2.  If you are using a computer, you should have a good camera and an external microphone such as a lapel microphone in order to improve audio to your patient

3.  If you or the patient will be video chatting via phone, it is always best if they can use an external headphone or mic (such as a Bluetooth earpiece).

4.  Choose an area with good internet coverage, as well as a quiet space. This is both to avoid their personal health information being overheard by other individuals, as well as improving audio on both ends of the conversation

5.  Sometime before the visit is initiated, the patient should verify that their Hardware is set up for a successful telemedicine visit. There’s nothing more frustrating to both a provider and patient than initiating contact and finding that you can’t see the patient or can’t hear them (or vice versa). I have employed in my practice a standard that for any new virtual visit patient, a staff member will contact them 24 hours prior with a demo visit to make sure that it goes smoothly. Otherwise, they will be able to troubleshoot ahead of time. This allows me to stay on schedule during visits.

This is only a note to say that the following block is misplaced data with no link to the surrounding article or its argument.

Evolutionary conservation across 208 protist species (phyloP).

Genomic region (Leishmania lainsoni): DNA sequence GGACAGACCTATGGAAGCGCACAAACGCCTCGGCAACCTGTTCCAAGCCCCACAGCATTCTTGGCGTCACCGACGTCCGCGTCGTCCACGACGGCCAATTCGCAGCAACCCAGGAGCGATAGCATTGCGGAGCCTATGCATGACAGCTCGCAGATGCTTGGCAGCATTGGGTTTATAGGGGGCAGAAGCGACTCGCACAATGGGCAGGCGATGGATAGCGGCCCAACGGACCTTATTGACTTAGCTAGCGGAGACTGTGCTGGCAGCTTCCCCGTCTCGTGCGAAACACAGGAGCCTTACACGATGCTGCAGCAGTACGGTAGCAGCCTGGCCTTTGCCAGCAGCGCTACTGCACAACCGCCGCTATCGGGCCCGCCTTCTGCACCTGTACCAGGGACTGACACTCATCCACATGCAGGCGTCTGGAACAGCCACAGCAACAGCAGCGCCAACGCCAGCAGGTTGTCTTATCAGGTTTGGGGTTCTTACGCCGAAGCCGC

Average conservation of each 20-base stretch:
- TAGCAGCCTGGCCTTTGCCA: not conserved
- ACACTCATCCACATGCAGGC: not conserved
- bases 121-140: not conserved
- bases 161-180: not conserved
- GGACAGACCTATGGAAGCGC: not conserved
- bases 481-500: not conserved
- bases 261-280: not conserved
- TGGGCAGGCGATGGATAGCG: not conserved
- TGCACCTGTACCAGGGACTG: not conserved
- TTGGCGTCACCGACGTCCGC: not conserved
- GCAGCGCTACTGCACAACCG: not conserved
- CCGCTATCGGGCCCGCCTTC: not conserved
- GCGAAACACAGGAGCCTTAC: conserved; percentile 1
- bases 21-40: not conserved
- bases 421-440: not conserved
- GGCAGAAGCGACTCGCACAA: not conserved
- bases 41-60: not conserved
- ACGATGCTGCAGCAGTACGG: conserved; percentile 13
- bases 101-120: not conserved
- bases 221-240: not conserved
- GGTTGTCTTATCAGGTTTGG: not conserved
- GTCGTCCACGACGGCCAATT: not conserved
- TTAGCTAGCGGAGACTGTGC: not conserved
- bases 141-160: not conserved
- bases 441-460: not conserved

6.  You should ask patients to restart their device before the scheduled time of their visit. It is good for you to restart your device as well when you start seeing your virtual patients for the day. There may be background processes running that may be utilizing your camera or microphone that you were unaware of, or just, in general, slowing down your machine.

7.   Make sure to familiarize yourself with the various rules and regulations regarding the coding of virtual care. This is a great time to start as currently, it is relatively straightforward with a few modifiers. However, be aware that before the loosening of regulations recently, it was very important to know which codes on which insurance plans are approved for telemedicine coverage, with which modifiers.

8. Most important: Do not get easily frustrated. Seeing patients over video is often not the same as having the same conversation in an office setting. It will take time to develop a new flow for these kinds of visits. As you get more familiar with your platform, you will also gain confidence and the ability to troubleshoot small issues on the fly in order to keep your visit smooth.

Take the time to find the best platform for you. If you feel pressured to start seeing patients right now virtually and don’t have the time to figure it out, there’s always the option, as I mentioned above, to use closed-end video chatting for the moment. We will all be waiting with bated breath to see how the chips fall in regard to payer coverage and reimbursement,  and I, for one, am hoping, but this is a paradigm shift that will persist in the future as a complement to traditional care.

Stuart Akerman is a gastroenterologist and can be reached at his self-titled site, Stuart Akerman, MD.

Image credit: Shutterstock.com